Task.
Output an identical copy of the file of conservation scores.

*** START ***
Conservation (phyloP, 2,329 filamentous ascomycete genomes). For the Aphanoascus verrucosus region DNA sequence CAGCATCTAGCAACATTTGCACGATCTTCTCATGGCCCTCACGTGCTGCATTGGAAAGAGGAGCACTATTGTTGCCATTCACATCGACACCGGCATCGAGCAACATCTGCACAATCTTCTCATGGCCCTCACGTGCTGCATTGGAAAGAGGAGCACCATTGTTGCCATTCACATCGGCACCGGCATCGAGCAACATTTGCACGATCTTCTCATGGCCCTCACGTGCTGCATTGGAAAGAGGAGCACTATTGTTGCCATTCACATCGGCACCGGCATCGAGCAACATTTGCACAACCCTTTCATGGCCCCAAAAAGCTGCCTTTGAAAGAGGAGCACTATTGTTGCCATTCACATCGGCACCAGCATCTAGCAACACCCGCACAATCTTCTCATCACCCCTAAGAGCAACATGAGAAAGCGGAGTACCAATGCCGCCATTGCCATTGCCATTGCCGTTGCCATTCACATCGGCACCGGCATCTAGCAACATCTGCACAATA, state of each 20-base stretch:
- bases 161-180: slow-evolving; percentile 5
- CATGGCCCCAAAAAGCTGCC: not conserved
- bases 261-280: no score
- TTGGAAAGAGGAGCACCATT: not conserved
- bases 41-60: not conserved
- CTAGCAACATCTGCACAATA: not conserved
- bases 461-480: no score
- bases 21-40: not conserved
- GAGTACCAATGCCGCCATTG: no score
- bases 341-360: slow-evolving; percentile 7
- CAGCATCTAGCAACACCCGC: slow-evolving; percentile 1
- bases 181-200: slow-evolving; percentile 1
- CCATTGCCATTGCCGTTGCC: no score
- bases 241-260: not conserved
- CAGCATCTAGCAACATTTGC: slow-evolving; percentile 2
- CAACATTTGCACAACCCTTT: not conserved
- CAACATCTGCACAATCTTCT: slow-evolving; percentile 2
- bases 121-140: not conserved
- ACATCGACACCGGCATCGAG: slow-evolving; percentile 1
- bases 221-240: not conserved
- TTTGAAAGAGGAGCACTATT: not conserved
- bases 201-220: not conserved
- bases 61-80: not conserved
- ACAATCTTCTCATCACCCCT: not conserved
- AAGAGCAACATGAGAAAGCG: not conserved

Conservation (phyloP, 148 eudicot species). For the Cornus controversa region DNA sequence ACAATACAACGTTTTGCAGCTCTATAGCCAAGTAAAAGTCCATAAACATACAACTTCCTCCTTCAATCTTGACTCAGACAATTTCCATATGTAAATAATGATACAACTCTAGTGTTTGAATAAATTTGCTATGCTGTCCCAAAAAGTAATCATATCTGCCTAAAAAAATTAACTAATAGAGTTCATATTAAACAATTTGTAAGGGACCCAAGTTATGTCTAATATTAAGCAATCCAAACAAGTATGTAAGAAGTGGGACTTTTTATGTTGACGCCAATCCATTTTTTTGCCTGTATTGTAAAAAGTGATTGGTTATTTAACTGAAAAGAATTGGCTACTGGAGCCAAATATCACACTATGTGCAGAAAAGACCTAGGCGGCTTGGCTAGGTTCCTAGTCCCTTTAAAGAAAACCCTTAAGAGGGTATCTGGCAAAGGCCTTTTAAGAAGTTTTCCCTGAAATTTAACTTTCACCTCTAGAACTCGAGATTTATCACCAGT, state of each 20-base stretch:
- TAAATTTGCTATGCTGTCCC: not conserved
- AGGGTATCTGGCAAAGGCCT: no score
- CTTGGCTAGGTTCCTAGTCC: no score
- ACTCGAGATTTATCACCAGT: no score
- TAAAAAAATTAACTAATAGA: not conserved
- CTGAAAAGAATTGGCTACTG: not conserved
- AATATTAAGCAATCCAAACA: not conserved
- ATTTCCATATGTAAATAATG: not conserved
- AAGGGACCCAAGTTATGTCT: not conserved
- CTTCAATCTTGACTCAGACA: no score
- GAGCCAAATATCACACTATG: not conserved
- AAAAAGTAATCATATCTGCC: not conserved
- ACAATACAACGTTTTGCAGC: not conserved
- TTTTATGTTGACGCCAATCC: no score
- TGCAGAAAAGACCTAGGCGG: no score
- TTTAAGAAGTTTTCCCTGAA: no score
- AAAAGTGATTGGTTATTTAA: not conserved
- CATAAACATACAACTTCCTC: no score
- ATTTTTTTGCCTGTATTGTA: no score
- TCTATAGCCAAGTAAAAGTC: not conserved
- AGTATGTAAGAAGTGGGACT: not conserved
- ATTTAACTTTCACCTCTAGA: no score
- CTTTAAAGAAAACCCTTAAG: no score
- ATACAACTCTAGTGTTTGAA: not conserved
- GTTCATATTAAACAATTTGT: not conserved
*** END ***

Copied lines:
Conservation (phyloP, 2,329 filamentous ascomycete genomes). For the Aphanoascus verrucosus region DNA sequence CAGCATCTAGCAACATTTGCACGATCTTCTCATGGCCCTCACGTGCTGCATTGGAAAGAGGAGCACTATTGTTGCCATTCACATCGACACCGGCATCGAGCAACATCTGCACAATCTTCTCATGGCCCTCACGTGCTGCATTGGAAAGAGGAGCACCATTGTTGCCATTCACATCGGCACCGGCATCGAGCAACATTTGCACGATCTTCTCATGGCCCTCACGTGCTGCATTGGAAAGAGGAGCACTATTGTTGCCATTCACATCGGCACCGGCATCGAGCAACATTTGCACAACCCTTTCATGGCCCCAAAAAGCTGCCTTTGAAAGAGGAGCACTATTGTTGCCATTCACATCGGCACCAGCATCTAGCAACACCCGCACAATCTTCTCATCACCCCTAAGAGCAACATGAGAAAGCGGAGTACCAATGCCGCCATTGCCATTGCCATTGCCGTTGCCATTCACATCGGCACCGGCATCTAGCAACATCTGCACAATA, state of each 20-base stretch:
- bases 161-180: slow-evolving; percentile 5
- CATGGCCCCAAAAAGCTGCC: not conserved
- bases 261-280: no score
- TTGGAAAGAGGAGCACCATT: not conserved
- bases 41-60: not conserved
- CTAGCAACATCTGCACAATA: not conserved
- bases 461-480: no score
- bases 21-40: not conserved
- GAGTACCAATGCCGCCATTG: no score
- bases 341-360: slow-evolving; percentile 7
- CAGCATCTAGCAACACCCGC: slow-evolving; percentile 1
- bases 181-200: slow-evolving; percentile 1
- CCATTGCCATTGCCGTTGCC: no score
- bases 241-260: not conserved
- CAGCATCTAGCAACATTTGC: slow-evolving; percentile 2
- CAACATTTGCACAACCCTTT: not conserved
- CAACATCTGCACAATCTTCT: slow-evolving; percentile 2
- bases 121-140: not conserved
- ACATCGACACCGGCATCGAG: slow-evolving; percentile 1
- bases 221-240: not conserved
- TTTGAAAGAGGAGCACTATT: not conserved
- bases 201-220: not conserved
- bases 61-80: not conserved
- ACAATCTTCTCATCACCCCT: not conserved
- AAGAGCAACATGAGAAAGCG: not conserved

Conservation (phyloP, 148 eudicot species). For the Cornus controversa region DNA sequence ACAATACAACGTTTTGCAGCTCTATAGCCAAGTAAAAGTCCATAAACATACAACTTCCTCCTTCAATCTTGACTCAGACAATTTCCATATGTAAATAATGATACAACTCTAGTGTTTGAATAAATTTGCTATGCTGTCCCAAAAAGTAATCATATCTGCCTAAAAAAATTAACTAATAGAGTTCATATTAAACAATTTGTAAGGGACCCAAGTTATGTCTAATATTAAGCAATCCAAACAAGTATGTAAGAAGTGGGACTTTTTATGTTGACGCCAATCCATTTTTTTGCCTGTATTGTAAAAAGTGATTGGTTATTTAACTGAAAAGAATTGGCTACTGGAGCCAAATATCACACTATGTGCAGAAAAGACCTAGGCGGCTTGGCTAGGTTCCTAGTCCCTTTAAAGAAAACCCTTAAGAGGGTATCTGGCAAAGGCCTTTTAAGAAGTTTTCCCTGAAATTTAACTTTCACCTCTAGAACTCGAGATTTATCACCAGT, state of each 20-base stretch:
- TAAATTTGCTATGCTGTCCC: not conserved
- AGGGTATCTGGCAAAGGCCT: no score
- CTTGGCTAGGTTCCTAGTCC: no score
- ACTCGAGATTTATCACCAGT: no score
- TAAAAAAATTAACTAATAGA: not conserved
- CTGAAAAGAATTGGCTACTG: not conserved
- AATATTAAGCAATCCAAACA: not conserved
- ATTTCCATATGTAAATAATG: not conserved
- AAGGGACCCAAGTTATGTCT: not conserved
- CTTCAATCTTGACTCAGACA: no score
- GAGCCAAATATCACACTATG: not conserved
- AAAAAGTAATCATATCTGCC: not conserved
- ACAATACAACGTTTTGCAGC: not conserved
- TTTTATGTTGACGCCAATCC: no score
- TGCAGAAAAGACCTAGGCGG: no score
- TTTAAGAAGTTTTCCCTGAA: no score
- AAAAGTGATTGGTTATTTAA: not conserved
- CATAAACATACAACTTCCTC: no score
- ATTTTTTTGCCTGTATTGTA: no score
- TCTATAGCCAAGTAAAAGTC: not conserved
- AGTATGTAAGAAGTGGGACT: not conserved
- ATTTAACTTTCACCTCTAGA: no score
- CTTTAAAGAAAACCCTTAAG: no score
- ATACAACTCTAGTGTTTGAA: not conserved
- GTTCATATTAAACAATTTGT: not conserved